Think about the apps that you use for interacting with your city. Whether it is a reporting app made by companies like See Click Fix or an app that lets you apply for a business or construction permit from companies like Accela Software, you probably only use the apps that actually make a task faster, easier or better. As the CEO of a startup that helps companies like Accela - as well as city leaders - quickly prototype and deploy native mobile applications for their communities, I've come to understand what makes a civic app useful or a dud. 

Useful apps resolve friction and focus on user experience.

One of the best ways for cities to get the rest of us to use the apps they've developed,  is to make sure the app is actually reducing friction for us. If a process is a hassle, can an app make it easier? If finding information is a pain, can an app make it simple? If an app solves a problem for a city or for a government agency, but it doesn't make something easier or better for us, we likely won't use the app no matter how much an agency paid to develop the app or how much they promote it. To be successful, an app strategy needs to start with a current pain point, either addressing internal workflow or citizen access to services or information, and then explore how a mobile app will remove current barriers. Choosing a pain point where available data exists can lead to an easier win, but choosing readily available data where a real problem is not resolved may result in an easy app but will not result in a successful app.

Keep it simple. And then make it even easier to use.

The apps you use on a daily basis likely help you do one thing on the go that is far too much of a hassle to accomplish through other modes. As users, we know this is what we want. But when we're writing the check to have an app developed, it's easy to fall prey to the notion of either simply wrapping our mobile website into a container with no native functionality or of throwing everything into that one app so we can make the expense worth it. The problem is that it ends up being so clunky or noisy that no one wants to use it, because the experience isn't any better. This is not to say an app shouldn't provide relevant links and access to additional content that enhances the experience of the user, but if cities really want us to engage more in mobile, we're much more likely to do that if the app has one primary function that is really slick and simple.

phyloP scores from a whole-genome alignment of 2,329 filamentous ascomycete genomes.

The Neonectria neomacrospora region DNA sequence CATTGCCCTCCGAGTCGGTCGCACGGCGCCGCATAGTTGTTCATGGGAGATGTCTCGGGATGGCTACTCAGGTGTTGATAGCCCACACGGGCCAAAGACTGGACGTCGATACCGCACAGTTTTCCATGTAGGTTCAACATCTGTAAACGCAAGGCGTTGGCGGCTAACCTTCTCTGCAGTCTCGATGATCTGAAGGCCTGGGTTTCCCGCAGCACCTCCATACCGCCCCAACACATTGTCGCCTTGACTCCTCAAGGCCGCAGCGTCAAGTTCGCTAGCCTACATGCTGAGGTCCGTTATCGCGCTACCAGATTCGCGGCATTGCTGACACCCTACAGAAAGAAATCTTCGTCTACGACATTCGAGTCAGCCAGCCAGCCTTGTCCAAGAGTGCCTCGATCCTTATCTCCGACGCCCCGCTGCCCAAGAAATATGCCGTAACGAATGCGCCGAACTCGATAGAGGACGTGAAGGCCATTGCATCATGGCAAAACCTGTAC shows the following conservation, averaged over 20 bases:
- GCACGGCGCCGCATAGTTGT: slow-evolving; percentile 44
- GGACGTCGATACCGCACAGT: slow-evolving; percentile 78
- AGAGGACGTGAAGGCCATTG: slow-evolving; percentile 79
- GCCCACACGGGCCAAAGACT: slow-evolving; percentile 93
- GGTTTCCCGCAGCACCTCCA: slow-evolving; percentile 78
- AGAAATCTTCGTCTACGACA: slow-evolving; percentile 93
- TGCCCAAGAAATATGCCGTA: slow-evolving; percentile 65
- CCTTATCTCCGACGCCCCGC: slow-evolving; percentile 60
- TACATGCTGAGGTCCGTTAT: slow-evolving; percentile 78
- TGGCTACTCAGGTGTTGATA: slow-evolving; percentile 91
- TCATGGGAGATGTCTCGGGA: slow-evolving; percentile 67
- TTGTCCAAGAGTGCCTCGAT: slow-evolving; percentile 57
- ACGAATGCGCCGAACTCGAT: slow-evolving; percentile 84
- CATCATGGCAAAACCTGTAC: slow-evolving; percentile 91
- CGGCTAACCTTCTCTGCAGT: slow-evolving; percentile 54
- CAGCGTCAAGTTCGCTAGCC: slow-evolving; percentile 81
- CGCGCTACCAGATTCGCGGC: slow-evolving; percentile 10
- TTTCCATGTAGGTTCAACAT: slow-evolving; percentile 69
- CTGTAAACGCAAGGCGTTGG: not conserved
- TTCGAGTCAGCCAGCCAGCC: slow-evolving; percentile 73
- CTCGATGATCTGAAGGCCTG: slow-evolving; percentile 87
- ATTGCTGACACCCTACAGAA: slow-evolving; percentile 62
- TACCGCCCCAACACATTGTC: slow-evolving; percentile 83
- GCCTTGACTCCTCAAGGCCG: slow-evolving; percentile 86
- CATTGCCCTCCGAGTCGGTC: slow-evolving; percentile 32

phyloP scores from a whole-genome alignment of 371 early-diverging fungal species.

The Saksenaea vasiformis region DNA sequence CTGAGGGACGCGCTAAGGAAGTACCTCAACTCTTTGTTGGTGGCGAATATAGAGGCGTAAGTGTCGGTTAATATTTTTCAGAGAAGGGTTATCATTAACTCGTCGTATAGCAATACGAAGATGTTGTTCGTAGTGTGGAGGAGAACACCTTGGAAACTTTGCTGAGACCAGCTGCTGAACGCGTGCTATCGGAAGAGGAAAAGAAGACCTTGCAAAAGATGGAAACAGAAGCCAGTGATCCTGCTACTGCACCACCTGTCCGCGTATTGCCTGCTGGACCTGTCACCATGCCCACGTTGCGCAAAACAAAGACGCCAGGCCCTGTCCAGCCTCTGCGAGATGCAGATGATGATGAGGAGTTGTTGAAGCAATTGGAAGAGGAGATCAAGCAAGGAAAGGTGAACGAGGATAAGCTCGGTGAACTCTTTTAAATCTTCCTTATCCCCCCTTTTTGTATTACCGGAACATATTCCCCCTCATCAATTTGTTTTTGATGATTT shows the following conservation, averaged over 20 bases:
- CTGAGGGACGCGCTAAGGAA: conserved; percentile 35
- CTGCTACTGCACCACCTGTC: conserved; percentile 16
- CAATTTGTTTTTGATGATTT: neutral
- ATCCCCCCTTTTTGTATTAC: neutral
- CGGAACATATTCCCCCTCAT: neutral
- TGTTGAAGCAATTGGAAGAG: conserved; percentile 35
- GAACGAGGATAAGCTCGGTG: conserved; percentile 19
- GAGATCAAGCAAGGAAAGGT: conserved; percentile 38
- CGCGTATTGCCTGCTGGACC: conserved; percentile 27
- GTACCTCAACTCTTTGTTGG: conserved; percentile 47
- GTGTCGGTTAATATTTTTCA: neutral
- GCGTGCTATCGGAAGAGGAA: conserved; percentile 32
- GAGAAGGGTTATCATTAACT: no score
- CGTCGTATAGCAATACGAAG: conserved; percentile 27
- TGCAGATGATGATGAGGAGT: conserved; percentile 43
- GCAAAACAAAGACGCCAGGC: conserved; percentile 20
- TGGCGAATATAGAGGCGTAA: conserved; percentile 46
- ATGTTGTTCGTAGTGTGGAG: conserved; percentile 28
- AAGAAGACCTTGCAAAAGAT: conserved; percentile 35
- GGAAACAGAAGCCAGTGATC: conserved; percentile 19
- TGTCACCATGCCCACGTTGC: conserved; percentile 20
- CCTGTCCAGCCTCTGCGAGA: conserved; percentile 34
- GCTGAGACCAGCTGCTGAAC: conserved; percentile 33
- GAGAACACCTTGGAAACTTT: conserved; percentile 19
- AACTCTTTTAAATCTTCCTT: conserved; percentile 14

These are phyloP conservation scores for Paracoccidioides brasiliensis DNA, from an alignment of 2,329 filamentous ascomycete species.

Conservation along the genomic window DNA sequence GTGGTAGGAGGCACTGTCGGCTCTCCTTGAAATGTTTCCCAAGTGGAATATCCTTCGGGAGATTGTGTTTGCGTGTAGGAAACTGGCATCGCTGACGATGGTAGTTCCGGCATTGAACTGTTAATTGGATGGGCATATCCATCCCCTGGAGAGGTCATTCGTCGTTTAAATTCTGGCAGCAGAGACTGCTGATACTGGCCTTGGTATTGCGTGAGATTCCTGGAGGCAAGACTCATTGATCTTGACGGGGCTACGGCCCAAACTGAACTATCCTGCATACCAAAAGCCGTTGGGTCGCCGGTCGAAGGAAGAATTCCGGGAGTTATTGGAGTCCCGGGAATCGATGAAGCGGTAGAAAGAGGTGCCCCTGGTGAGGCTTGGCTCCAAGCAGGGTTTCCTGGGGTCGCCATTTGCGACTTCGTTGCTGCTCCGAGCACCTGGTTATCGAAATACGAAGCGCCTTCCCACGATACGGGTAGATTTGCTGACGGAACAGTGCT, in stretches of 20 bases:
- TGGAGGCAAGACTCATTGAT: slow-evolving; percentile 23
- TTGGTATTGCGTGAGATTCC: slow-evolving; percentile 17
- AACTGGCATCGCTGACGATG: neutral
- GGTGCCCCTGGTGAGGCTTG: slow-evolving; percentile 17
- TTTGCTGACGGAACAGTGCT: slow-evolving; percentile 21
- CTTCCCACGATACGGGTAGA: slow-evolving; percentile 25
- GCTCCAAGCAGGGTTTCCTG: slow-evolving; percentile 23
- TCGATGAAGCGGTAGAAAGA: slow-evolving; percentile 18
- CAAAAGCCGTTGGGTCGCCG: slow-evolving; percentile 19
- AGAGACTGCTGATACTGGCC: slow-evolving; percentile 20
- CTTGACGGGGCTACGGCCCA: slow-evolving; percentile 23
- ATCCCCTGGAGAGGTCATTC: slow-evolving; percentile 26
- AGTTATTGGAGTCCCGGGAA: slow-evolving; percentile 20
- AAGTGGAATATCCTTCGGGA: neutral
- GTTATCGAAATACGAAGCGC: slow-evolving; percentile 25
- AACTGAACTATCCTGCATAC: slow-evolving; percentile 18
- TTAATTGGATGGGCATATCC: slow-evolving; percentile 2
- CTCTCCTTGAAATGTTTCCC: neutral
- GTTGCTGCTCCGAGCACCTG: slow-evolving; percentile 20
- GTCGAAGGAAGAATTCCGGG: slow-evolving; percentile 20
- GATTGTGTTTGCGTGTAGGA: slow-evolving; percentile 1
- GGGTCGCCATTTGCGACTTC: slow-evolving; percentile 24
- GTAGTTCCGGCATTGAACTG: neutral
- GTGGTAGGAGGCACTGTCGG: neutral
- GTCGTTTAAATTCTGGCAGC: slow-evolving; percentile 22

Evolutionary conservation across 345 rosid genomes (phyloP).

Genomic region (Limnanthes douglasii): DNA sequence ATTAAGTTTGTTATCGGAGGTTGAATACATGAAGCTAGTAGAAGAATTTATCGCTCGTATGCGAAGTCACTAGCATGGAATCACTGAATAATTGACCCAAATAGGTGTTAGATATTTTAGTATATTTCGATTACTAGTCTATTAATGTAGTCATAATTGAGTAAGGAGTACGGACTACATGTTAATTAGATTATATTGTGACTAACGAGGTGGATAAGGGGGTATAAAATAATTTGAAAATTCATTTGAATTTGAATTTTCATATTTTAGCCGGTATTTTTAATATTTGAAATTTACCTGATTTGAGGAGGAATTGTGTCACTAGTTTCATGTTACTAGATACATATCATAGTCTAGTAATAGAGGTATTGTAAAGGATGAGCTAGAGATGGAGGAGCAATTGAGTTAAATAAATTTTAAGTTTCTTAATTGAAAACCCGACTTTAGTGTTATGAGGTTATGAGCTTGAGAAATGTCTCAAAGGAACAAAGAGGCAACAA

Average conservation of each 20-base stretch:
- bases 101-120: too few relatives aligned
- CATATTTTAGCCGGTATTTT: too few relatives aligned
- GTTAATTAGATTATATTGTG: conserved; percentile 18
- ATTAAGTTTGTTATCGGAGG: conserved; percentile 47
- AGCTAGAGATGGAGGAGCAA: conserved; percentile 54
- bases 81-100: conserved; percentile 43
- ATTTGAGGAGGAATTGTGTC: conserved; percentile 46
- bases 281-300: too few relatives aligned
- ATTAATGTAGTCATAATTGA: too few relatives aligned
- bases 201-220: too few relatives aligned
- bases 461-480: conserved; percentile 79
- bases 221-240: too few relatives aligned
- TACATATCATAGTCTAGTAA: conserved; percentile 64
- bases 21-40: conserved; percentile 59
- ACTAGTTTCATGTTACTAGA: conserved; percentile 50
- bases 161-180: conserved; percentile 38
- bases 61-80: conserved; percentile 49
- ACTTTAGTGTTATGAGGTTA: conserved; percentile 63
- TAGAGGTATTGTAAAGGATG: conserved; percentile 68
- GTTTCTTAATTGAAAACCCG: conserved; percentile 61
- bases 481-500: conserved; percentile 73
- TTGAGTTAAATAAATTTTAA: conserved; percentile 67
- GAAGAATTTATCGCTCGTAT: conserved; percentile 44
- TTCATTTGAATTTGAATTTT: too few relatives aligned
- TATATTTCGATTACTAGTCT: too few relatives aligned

Don't just shove it out of the nest: apps need a full marketing and media plan.

Even when an app solves a very real problem and does so with elegant ease, if we don't know it exists, we won't be able to take advantage of it. Making sure the app is developed correctly and provides the right native experience will make it easier to keep users, but the only thing that will help attract more users is an ongoing marketing and education campaign. And for cities that don't have an internal marketing team, there are companies like Granicus which have built their business on tools to help government agencies effectively communicate with communities. 

Send real time updates, but make sure they're relevant and important.

If you use a transit app, you know how useful it is to know if a route is going to be delayed or if part of your planned trip is under construction and re-routed. And if you use a city app, you know how awesome it can be to get a notice reminding you that the deadline to register for summer programs is approaching ... or how annoying if you don't have kids who are interested in those programs. Cities need to understand that apps can be an effective communication tool, but only if they are sensitive to making the experience a positive one for users. Letting users opt into only the types of notices they want is just one way cities can immediately improve communication in an app. Making sure the content is up to date is another.